President Obama’s gun-control proposal, based on the recommendations of Vice President Joe Biden, didn’t mention Hollywood at all and barely touched on the issue of violence in video games. It asked only that the Centers for Disease Control “research the causes and prevention of gun violence,” including the effects of violent imagery in video games, television shows, and movies.
In an op-ed piece for the Wall Street Journal published on April 4, former CNN anchor Campbell Brown said the White House gave short shrift to the issue:
Dr. Victor Strasberger, the leading researcher on media violence for the American Academy of Pediatrics, could tell the CDC and the president what to expect: “All our studies show portraying violence is extremely dangerous,” Dr. Strasberger recently told me. “Kids become desensitized, numb to suffering around them and aggressive.” He also says that when you add in other factors like poverty, abuse or mental illness, “you have a perfect storm. This can and does lead to violence.
Dr. Strasberger says he was stunned that the White House seems to have little interest in the available evidence. On the subject of media violence, Mr. Biden met only with representatives of the entertainment and videogame industry and researchers who support the industry. Not a single doctor or researcher critical of media violence met with the vice president.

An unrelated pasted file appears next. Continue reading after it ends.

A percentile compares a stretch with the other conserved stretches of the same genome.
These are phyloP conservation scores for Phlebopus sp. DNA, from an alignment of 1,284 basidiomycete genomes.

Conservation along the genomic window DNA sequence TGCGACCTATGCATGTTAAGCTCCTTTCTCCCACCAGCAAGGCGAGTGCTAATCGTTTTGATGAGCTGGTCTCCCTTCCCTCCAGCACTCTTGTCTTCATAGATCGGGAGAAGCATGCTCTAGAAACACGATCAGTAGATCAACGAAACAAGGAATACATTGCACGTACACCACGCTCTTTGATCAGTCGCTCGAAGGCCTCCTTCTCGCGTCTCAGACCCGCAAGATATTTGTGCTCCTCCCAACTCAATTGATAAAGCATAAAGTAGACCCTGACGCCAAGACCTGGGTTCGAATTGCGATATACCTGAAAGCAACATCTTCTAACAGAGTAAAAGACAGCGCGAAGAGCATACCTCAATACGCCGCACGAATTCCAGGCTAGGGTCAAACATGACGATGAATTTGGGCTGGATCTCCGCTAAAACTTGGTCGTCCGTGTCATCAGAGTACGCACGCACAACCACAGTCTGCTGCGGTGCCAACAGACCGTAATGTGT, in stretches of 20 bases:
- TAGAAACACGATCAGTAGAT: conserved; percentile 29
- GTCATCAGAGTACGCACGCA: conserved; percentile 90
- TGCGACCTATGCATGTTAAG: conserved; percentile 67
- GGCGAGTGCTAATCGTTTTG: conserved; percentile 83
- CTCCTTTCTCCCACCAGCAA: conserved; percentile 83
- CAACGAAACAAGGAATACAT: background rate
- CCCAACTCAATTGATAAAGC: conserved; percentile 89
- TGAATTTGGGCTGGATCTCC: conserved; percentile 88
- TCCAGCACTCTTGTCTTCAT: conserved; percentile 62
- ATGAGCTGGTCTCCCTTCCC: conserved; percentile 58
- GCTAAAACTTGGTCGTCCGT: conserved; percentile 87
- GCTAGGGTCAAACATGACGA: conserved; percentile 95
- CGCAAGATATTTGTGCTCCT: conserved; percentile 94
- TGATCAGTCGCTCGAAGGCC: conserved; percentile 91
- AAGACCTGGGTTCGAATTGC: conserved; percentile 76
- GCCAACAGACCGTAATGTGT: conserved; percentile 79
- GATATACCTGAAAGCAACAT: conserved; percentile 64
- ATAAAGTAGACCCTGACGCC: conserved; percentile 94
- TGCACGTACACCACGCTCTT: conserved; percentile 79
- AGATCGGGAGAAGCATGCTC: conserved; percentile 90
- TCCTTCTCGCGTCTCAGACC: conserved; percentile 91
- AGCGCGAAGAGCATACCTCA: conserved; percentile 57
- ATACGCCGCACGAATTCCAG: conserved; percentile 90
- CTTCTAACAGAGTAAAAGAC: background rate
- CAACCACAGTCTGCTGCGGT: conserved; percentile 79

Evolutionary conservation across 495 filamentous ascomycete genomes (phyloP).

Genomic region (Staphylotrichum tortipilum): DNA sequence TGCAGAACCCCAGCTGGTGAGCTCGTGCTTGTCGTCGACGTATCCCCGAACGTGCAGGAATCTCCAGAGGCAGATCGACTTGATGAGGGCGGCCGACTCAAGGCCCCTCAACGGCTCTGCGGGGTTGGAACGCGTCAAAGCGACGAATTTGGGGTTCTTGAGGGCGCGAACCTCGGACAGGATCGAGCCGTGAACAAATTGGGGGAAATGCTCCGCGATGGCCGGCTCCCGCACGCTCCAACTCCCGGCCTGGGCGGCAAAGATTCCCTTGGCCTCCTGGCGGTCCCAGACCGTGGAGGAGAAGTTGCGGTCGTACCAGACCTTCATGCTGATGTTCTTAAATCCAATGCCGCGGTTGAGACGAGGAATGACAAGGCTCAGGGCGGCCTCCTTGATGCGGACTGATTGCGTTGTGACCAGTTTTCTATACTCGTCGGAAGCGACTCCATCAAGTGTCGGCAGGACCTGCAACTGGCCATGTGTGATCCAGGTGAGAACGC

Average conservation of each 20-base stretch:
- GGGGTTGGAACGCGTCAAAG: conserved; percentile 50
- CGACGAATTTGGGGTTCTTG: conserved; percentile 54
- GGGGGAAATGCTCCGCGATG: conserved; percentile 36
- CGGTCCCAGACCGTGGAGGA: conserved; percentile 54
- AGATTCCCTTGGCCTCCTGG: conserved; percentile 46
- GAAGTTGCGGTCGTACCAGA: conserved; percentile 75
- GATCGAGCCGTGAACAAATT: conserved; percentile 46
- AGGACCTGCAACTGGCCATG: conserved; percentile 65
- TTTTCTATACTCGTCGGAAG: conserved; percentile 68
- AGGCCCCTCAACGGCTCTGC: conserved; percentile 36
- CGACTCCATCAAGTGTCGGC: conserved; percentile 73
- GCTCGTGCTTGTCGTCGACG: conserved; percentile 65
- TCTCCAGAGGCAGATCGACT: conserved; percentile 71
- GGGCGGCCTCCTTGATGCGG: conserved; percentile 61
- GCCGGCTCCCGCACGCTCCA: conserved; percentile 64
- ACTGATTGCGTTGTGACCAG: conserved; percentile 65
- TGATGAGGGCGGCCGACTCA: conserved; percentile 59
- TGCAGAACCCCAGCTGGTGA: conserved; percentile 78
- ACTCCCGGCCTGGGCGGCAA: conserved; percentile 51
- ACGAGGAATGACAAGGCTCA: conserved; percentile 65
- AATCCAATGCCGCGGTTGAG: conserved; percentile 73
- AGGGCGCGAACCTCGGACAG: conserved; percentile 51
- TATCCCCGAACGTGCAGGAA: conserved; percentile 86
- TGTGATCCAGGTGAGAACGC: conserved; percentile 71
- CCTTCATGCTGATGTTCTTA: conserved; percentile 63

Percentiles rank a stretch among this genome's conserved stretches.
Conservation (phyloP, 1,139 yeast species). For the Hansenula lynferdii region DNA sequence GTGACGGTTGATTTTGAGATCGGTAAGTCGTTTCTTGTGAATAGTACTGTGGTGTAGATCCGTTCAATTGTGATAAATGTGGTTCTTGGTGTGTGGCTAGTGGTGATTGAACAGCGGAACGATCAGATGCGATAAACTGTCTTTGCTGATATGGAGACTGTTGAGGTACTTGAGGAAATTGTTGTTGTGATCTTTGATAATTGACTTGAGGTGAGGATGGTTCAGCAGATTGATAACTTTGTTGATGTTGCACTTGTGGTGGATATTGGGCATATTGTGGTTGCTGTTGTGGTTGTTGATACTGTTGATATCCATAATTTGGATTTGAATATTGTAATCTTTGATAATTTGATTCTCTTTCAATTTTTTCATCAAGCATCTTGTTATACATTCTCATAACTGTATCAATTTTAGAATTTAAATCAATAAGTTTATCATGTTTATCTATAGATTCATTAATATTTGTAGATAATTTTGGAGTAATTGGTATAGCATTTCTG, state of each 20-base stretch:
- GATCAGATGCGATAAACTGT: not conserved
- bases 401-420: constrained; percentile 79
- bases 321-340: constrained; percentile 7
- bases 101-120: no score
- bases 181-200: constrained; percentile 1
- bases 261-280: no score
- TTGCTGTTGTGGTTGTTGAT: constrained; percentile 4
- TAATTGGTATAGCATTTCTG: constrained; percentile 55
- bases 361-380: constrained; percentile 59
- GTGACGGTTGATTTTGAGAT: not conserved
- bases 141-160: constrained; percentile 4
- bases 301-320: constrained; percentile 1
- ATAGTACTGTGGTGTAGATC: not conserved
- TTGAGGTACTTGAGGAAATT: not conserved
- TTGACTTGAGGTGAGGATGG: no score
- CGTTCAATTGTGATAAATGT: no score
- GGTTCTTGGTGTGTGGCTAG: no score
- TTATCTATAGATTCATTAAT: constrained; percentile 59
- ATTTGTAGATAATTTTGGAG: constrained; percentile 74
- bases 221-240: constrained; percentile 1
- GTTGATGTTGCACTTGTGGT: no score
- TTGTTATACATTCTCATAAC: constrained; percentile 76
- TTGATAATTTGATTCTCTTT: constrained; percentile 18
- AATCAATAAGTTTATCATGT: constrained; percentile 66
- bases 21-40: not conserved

That’s a shame, since there is a consensus among doctors and mental-health professionals about the danger to children from exposure to the violence depicted by movies, television and videogames.
Today Brown singled out Vice President Joe Biden, who appeared on Morning Joe this morning, for failing to seriously consider the issue:
As we wrote late last year, Twitchy does not believe that violent films and video games are to blame for the mass shooting that took place in Newtown, Conn. If we are going to have a national conversation on guns, though, can we at least ask why those in Hollywood who are so appalled by them can’t seem to find a movie prop they love more?
As for specific reforms, Brown calls for restricting violence on television that can be seen by kids; ending channel “bundling” by cable and satellite companies, the practice of forcing subscribers to pay for channels they don’t watch; and improving the movie ratings system.
Most of all, she wants President Obama to step up to the plate:
The president has been more than willing to challenge the National Rifle Association, but that is like a Republican president standing up to labor unions—not a move that risks anything with his core supporters. Mr. Obama could show some real bravery by taking on Hollywood.